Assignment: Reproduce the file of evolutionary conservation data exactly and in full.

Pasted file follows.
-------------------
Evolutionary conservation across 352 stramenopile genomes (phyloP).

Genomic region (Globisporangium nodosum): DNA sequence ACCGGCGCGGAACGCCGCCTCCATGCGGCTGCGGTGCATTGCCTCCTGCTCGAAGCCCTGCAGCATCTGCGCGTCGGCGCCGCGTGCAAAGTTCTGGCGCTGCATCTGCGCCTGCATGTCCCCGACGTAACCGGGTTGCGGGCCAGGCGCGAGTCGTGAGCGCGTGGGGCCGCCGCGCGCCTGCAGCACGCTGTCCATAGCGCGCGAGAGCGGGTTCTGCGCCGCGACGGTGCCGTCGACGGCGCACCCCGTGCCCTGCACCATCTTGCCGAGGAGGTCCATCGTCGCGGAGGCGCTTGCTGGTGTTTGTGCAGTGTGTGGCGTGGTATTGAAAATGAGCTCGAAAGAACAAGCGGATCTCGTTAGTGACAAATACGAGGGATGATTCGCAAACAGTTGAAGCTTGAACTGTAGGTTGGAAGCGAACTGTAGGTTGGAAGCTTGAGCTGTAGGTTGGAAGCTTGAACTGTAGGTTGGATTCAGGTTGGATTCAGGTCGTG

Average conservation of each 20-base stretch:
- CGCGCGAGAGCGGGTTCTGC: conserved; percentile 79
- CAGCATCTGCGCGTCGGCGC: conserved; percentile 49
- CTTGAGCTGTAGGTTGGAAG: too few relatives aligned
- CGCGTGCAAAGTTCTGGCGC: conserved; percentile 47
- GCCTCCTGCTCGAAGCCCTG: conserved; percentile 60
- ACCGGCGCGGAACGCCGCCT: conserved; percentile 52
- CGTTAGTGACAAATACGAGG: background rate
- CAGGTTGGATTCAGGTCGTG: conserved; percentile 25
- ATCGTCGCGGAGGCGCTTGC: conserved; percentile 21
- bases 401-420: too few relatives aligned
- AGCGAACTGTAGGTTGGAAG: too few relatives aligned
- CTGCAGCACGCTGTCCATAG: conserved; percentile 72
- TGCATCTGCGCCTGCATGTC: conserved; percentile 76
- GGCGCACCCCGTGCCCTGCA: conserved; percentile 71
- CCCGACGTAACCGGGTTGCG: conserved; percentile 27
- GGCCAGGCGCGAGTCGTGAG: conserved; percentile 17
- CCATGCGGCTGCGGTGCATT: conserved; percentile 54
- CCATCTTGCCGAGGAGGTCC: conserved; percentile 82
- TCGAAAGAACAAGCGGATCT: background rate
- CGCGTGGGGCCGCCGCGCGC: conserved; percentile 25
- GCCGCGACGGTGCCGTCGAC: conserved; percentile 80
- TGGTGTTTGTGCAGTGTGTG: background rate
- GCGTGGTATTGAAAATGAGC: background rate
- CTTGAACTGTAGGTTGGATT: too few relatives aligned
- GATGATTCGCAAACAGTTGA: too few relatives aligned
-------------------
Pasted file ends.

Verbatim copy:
Evolutionary conservation across 352 stramenopile genomes (phyloP).

Genomic region (Globisporangium nodosum): DNA sequence ACCGGCGCGGAACGCCGCCTCCATGCGGCTGCGGTGCATTGCCTCCTGCTCGAAGCCCTGCAGCATCTGCGCGTCGGCGCCGCGTGCAAAGTTCTGGCGCTGCATCTGCGCCTGCATGTCCCCGACGTAACCGGGTTGCGGGCCAGGCGCGAGTCGTGAGCGCGTGGGGCCGCCGCGCGCCTGCAGCACGCTGTCCATAGCGCGCGAGAGCGGGTTCTGCGCCGCGACGGTGCCGTCGACGGCGCACCCCGTGCCCTGCACCATCTTGCCGAGGAGGTCCATCGTCGCGGAGGCGCTTGCTGGTGTTTGTGCAGTGTGTGGCGTGGTATTGAAAATGAGCTCGAAAGAACAAGCGGATCTCGTTAGTGACAAATACGAGGGATGATTCGCAAACAGTTGAAGCTTGAACTGTAGGTTGGAAGCGAACTGTAGGTTGGAAGCTTGAGCTGTAGGTTGGAAGCTTGAACTGTAGGTTGGATTCAGGTTGGATTCAGGTCGTG

Average conservation of each 20-base stretch:
- CGCGCGAGAGCGGGTTCTGC: conserved; percentile 79
- CAGCATCTGCGCGTCGGCGC: conserved; percentile 49
- CTTGAGCTGTAGGTTGGAAG: too few relatives aligned
- CGCGTGCAAAGTTCTGGCGC: conserved; percentile 47
- GCCTCCTGCTCGAAGCCCTG: conserved; percentile 60
- ACCGGCGCGGAACGCCGCCT: conserved; percentile 52
- CGTTAGTGACAAATACGAGG: background rate
- CAGGTTGGATTCAGGTCGTG: conserved; percentile 25
- ATCGTCGCGGAGGCGCTTGC: conserved; percentile 21
- bases 401-420: too few relatives aligned
- AGCGAACTGTAGGTTGGAAG: too few relatives aligned
- CTGCAGCACGCTGTCCATAG: conserved; percentile 72
- TGCATCTGCGCCTGCATGTC: conserved; percentile 76
- GGCGCACCCCGTGCCCTGCA: conserved; percentile 71
- CCCGACGTAACCGGGTTGCG: conserved; percentile 27
- GGCCAGGCGCGAGTCGTGAG: conserved; percentile 17
- CCATGCGGCTGCGGTGCATT: conserved; percentile 54
- CCATCTTGCCGAGGAGGTCC: conserved; percentile 82
- TCGAAAGAACAAGCGGATCT: background rate
- CGCGTGGGGCCGCCGCGCGC: conserved; percentile 25
- GCCGCGACGGTGCCGTCGAC: conserved; percentile 80
- TGGTGTTTGTGCAGTGTGTG: background rate
- GCGTGGTATTGAAAATGAGC: background rate
- CTTGAACTGTAGGTTGGATT: too few relatives aligned
- GATGATTCGCAAACAGTTGA: too few relatives aligned